The Cold War victory was anything but a victory. In the short term it seemed like a victory but it is clear that we have had problems shifting to a peacetime economy. The loss of United Nuclear which built nuclear reactors for subs, and the reduction of Trident submarines contracts cost many jobs at EB in the Groton/New London region. The region hasn’t recovered yet. These are just microscopic examples of what has happened to the Cold war military industrial complex and its effect on the economy.

However, for Russia, this has been a boon. They have been essentially able to downsize and restructure, which has enabled them to emerge on a more solid economic footing. Russia is operating in a surplus and is sitting on much coveted energy reserves. This is not to say that Russia doesn’t have problems, they do, but the collapse of the Soviet Union enabled them to emerge with a much stronger balance sheet comparable to the US. The question that no one bothered asking is, what does a Superpower do with all that military industrial capacity when it no longer has a viable threat? The answer so far seems to be, create a new threat.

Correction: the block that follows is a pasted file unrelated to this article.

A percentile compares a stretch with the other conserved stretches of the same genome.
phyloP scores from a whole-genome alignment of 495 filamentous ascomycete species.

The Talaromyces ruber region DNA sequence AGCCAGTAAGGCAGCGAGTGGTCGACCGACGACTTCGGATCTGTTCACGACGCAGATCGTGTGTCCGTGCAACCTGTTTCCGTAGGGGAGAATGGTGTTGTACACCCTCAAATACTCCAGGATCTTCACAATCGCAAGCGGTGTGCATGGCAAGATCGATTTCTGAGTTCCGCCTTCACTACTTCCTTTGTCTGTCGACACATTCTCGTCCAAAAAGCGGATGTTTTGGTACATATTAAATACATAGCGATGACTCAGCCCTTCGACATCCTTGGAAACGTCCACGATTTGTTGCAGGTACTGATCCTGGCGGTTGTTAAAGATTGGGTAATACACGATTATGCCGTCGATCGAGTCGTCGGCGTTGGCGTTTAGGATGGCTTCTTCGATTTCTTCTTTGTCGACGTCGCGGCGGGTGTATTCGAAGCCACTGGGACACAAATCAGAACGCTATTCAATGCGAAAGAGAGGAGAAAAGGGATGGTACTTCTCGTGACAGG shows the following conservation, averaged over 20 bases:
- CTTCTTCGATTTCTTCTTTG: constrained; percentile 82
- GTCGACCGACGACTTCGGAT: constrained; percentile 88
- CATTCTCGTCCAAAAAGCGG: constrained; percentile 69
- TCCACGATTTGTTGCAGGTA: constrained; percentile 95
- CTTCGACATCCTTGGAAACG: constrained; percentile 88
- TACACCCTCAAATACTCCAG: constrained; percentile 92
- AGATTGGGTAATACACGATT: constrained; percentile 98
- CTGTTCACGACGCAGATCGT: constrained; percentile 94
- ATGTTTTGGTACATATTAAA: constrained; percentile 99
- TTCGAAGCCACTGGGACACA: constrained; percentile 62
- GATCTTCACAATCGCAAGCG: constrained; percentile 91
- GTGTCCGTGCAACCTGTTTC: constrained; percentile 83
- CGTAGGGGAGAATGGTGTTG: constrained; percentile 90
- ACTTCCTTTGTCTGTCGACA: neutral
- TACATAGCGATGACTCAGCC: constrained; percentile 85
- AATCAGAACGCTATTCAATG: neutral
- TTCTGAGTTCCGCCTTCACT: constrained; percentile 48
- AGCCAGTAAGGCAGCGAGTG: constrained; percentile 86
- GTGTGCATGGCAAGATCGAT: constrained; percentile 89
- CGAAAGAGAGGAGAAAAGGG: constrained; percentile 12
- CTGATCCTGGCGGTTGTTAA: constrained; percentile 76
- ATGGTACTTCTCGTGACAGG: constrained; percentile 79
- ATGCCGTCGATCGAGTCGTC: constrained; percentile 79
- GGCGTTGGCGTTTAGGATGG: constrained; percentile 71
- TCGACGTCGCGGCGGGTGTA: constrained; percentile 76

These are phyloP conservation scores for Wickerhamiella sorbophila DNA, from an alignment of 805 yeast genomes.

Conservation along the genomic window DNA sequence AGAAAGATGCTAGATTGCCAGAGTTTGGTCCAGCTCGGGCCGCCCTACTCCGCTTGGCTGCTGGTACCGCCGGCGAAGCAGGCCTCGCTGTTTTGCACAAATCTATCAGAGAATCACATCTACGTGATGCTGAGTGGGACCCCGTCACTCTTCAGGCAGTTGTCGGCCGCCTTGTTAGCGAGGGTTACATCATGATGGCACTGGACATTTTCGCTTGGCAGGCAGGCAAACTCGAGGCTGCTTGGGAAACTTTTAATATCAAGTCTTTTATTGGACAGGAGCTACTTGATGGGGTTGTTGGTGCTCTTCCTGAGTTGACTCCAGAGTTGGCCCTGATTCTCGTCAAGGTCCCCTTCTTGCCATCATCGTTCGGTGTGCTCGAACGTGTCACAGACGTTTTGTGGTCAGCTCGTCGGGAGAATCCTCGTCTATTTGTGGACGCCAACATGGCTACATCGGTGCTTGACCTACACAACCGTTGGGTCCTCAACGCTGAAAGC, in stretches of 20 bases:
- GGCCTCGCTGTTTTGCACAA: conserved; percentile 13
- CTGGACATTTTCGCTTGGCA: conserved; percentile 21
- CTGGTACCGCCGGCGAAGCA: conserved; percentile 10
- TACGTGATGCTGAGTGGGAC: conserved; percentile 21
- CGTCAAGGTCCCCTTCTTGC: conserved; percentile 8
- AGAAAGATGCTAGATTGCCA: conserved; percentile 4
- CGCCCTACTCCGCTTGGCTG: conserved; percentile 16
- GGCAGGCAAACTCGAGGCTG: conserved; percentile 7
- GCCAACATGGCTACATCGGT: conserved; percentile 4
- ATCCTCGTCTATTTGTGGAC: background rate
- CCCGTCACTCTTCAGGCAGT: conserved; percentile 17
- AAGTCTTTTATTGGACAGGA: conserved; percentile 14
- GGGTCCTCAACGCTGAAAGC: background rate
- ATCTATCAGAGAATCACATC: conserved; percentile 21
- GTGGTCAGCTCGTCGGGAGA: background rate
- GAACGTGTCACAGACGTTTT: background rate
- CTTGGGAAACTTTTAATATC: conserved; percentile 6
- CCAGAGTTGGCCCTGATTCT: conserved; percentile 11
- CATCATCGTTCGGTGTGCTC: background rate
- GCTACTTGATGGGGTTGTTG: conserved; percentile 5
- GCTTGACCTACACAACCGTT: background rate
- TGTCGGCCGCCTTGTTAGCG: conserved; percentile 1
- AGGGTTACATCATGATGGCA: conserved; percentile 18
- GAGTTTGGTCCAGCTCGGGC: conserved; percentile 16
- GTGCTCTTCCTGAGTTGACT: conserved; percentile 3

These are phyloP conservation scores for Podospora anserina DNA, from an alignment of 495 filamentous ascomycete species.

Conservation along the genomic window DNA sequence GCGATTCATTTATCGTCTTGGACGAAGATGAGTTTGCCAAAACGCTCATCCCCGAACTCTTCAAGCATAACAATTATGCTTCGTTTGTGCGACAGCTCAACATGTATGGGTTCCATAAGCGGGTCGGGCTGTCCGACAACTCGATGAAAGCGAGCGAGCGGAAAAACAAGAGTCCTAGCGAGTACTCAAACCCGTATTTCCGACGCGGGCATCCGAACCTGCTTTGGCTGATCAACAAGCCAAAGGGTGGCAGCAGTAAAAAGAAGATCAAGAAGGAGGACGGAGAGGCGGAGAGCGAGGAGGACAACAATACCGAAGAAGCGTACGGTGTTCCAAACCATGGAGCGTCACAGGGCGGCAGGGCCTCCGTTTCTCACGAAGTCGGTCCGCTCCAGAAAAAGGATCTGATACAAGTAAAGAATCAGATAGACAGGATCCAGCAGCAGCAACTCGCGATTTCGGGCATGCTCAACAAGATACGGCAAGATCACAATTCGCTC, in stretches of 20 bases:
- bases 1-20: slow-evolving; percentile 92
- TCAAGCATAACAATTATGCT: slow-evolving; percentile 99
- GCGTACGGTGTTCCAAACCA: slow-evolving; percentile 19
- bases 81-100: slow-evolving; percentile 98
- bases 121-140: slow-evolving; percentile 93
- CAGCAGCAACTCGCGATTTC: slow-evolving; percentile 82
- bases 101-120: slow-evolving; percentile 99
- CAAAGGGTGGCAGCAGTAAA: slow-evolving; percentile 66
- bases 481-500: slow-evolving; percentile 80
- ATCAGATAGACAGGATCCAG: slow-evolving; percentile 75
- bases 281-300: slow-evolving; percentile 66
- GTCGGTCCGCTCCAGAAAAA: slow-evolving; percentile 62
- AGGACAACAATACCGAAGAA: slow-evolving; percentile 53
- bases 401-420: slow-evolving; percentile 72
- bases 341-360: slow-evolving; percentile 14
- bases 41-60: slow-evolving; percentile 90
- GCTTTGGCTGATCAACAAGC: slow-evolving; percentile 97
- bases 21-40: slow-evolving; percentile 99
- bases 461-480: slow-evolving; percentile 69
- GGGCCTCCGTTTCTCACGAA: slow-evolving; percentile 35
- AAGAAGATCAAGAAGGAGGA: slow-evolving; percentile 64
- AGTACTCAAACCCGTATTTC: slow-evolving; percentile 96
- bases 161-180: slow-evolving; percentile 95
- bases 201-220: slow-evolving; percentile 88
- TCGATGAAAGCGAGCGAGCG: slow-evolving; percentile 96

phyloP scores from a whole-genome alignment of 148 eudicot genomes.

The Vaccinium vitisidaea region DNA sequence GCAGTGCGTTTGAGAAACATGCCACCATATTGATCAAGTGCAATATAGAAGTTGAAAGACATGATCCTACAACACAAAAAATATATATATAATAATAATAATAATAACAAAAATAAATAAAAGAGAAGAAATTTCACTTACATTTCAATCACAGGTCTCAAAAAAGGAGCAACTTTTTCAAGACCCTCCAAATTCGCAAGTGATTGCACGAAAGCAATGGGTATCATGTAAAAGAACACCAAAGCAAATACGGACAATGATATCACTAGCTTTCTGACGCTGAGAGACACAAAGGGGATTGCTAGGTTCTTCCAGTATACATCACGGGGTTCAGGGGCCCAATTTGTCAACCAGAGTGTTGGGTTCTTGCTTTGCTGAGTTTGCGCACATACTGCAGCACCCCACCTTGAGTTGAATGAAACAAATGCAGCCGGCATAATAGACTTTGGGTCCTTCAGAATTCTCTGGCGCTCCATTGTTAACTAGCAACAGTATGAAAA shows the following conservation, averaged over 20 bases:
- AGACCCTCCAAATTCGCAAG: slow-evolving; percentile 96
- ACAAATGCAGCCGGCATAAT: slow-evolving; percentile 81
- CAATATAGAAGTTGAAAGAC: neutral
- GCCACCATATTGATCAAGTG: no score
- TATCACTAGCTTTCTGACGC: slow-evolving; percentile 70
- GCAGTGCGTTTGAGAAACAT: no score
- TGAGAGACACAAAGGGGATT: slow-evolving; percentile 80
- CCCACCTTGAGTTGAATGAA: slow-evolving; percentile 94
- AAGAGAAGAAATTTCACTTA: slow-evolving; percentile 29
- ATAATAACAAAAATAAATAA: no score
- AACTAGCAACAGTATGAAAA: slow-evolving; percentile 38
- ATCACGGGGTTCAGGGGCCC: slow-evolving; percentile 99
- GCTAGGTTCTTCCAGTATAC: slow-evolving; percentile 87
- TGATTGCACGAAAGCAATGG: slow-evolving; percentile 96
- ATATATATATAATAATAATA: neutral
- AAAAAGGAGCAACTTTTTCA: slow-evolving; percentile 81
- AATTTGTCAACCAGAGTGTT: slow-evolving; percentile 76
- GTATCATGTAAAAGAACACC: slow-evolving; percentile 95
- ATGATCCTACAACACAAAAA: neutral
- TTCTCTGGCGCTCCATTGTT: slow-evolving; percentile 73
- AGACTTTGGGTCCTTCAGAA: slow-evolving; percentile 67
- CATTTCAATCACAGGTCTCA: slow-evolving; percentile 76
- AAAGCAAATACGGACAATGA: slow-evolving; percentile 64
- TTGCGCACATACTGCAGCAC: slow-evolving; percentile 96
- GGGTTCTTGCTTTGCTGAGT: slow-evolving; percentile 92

In actuality, Cold War policies created the threat for us. All of the black ops and proxy wars and land grabs created the Islamic threat we see today. We may like to think of ourselves as Saints but to the Islamic Middle Eastern community which have endured decades of interventionism by Christian Westerners we are anything but. The Shah, Saddam, and Bin Laden are creatures of our policies, as is the hatred we now face. In that sense we are simply reaping what we have sown.